Just as we’ve seen in so many industries, many in the legal industry have had to transition to remote practices in 2020. Fortunately, day-to-day legal work can generally be conducted without in-person contact. While it’s undoubtedly an inconvenience at times, and there are other reasons business may have slowed down for many in the profession, remote work itself is manageable.
However, remote work in a more general sense can still be problematic. That is to say, while there may be nothing about your average day-to-day legal work that necessarily requires you to be in the office, the actual circumstances of working from home still have an impact. There’s less of a schedule, there are more distractions, and it can ultimately be difficult to stay on top of things the same way you would in a more traditional setting.
As you may have noticed, there’s a steady stream of advice these days on how to cope with these circumstances. There are tips for how to work from home and maintain productivity. However, here are some productivity myths that may be holding you back if you're working remotely:
Myth #1: Communication Should Be Constant
There’s a growing perception that when working from home that people should stay in constant contact with coworkers. It’s an understandable impulse, and in some ways a means of simulating life at the office. But when you think about it, you don’t have constant communication at work either. Rather, you have meaningful communication. So it’s most important to think about how you communicate — not how often. Make sure that you really connect with coworkers when you need to, and you’ll likely find conversations are more productive than if you simply attempt to keep up a steady stream of remote conversation that’s not particularly necessary.
Myth #2: You Should Isolate Yourself
It’s commonly suggested that the only way to be productive working when from home is to wall yourself off, particularly if you have a partner and/or children at home. The logic is clear: It’s not normal to interact with your family while working, and it can certainly take away from your productivity. At the same time, we’d suggest it’s not ordinary to be totally isolated either. There should be occasional breaks with occasional social contact, whether that means taking half an hour to be with the kids, meeting a friend for a socially distanced lunch or coffee break, or anything similar. You should give yourself space to work, but not so much space that you’re actually more isolated than you would be under ordinary circumstances.
Myth #3: Meetings Must Occur Daily
This idea goes hand-in-hand with that of communication being constant. There’s a sense among some that without the chance to occupy an office together, people ought to hold daily Zoom meetings to stay on the same page. And at times in the legal profession, such meetings will be absolutely necessary. When they’re not necessary though, they shouldn’t be forced. In fact, some companies have specifically boosted productivity by easing up on meetings (whether remote or otherwise). According to Verizon Connect’s article on business productivity tips, none other than Facebook co-founder Dustin Moskovitz has introduced a “No Meeting Wednesday” policy. The idea is to provide at least one day off from mandated gatherings, and this will ultimately make the meetings you do have more productive.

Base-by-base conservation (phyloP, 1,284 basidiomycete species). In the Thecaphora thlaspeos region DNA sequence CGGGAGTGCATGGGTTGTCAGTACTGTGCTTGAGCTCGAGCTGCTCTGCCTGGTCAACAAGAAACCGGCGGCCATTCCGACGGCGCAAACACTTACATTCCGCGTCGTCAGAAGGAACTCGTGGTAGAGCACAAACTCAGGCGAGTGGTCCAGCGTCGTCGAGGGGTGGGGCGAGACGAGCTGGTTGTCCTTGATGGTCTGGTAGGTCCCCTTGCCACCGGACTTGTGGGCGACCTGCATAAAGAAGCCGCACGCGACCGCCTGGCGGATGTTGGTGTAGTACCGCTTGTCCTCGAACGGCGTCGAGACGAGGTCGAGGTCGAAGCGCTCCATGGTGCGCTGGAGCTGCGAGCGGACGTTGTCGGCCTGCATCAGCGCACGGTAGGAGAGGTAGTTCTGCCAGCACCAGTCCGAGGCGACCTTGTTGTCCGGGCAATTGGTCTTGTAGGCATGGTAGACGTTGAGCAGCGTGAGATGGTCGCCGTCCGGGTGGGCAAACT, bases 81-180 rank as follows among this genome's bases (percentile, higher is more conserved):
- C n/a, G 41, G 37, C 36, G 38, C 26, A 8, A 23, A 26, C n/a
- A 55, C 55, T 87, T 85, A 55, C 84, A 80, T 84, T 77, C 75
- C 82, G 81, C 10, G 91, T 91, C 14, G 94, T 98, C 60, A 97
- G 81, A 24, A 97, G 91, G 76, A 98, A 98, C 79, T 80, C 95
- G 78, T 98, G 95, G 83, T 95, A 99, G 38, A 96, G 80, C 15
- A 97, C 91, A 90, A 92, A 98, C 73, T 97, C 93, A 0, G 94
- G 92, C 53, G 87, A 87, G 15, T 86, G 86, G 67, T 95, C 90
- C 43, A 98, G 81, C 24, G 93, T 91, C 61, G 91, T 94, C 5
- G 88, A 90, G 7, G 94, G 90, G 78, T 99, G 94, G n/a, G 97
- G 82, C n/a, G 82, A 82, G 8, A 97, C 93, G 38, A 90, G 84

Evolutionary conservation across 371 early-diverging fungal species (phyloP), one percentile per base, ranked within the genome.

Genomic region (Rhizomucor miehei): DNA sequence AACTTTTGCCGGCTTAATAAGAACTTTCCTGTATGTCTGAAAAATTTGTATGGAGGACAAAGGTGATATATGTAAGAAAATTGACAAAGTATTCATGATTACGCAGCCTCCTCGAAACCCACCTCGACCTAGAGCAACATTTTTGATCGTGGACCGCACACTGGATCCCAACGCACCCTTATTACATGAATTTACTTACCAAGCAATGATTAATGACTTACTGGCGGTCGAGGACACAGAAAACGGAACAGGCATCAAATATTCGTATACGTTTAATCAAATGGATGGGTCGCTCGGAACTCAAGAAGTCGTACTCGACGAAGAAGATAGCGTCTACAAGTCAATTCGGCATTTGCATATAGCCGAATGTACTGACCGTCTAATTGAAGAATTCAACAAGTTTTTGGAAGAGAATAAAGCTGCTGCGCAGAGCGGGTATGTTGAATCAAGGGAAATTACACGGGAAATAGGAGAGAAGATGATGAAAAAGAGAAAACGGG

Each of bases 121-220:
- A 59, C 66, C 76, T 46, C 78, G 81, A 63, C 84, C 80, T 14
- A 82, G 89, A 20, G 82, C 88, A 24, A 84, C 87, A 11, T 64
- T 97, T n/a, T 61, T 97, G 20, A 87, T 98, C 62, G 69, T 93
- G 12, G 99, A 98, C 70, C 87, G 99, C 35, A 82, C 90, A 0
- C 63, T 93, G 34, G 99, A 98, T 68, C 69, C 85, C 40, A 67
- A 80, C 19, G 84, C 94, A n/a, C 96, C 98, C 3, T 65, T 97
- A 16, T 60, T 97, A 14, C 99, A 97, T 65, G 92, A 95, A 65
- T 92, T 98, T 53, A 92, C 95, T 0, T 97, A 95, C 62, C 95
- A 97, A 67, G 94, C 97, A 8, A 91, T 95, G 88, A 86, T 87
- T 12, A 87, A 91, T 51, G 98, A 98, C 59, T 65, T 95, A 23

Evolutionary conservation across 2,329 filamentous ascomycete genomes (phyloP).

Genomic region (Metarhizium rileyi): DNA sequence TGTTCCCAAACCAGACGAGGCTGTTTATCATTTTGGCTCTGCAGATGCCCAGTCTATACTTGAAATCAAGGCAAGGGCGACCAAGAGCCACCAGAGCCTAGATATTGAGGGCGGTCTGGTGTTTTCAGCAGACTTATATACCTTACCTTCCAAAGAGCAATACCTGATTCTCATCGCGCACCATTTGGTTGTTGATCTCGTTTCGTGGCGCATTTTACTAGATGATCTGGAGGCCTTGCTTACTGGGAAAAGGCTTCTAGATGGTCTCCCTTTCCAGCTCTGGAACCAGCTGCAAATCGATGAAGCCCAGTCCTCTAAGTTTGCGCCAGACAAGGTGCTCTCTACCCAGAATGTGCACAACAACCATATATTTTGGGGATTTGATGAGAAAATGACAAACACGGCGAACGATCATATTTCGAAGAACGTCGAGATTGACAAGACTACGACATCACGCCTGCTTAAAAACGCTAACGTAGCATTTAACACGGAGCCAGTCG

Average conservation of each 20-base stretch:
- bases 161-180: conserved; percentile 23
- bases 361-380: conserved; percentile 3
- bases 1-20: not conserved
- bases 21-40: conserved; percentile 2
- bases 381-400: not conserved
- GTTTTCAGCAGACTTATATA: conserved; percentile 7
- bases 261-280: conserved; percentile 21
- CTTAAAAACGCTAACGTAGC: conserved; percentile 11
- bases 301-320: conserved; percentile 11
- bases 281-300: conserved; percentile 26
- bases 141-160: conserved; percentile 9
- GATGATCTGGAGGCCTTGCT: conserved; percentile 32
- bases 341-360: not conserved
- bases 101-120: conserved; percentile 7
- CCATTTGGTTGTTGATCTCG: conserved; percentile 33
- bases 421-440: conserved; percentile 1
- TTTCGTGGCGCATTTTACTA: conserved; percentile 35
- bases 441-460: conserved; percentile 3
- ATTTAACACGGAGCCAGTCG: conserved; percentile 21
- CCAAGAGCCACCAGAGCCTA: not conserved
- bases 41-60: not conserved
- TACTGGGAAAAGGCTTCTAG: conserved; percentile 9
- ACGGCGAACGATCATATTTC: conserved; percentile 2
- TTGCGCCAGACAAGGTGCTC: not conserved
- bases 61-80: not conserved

Myth #4: A Flexible Schedule Will Help You
The concept of flexibility has become a very popular one as companies of all kinds adjust to remote work. It seems to come from a place of understanding; business owners and managers are being advised to allow for more flexibility as a means of keeping employees comfortable (and sane) working from home. This is a nice idea, and some big-picture flexibility may be warranted. But the truth is that a schedule will still keep you more productive. It may not look exactly like your office schedule, but at the very least structuring your day around routines and repetitions should help. Routines recommended by Lifehack, give you a few good ideas of little things you can do to keep your days in order — from getting up and getting dressed at a certain time, to taking a run or walk before work, and so on.
If you are able to avoid falling for these myths, you’ll have a good chance to remain productive in your practice, during both these unusual conditions and into the future.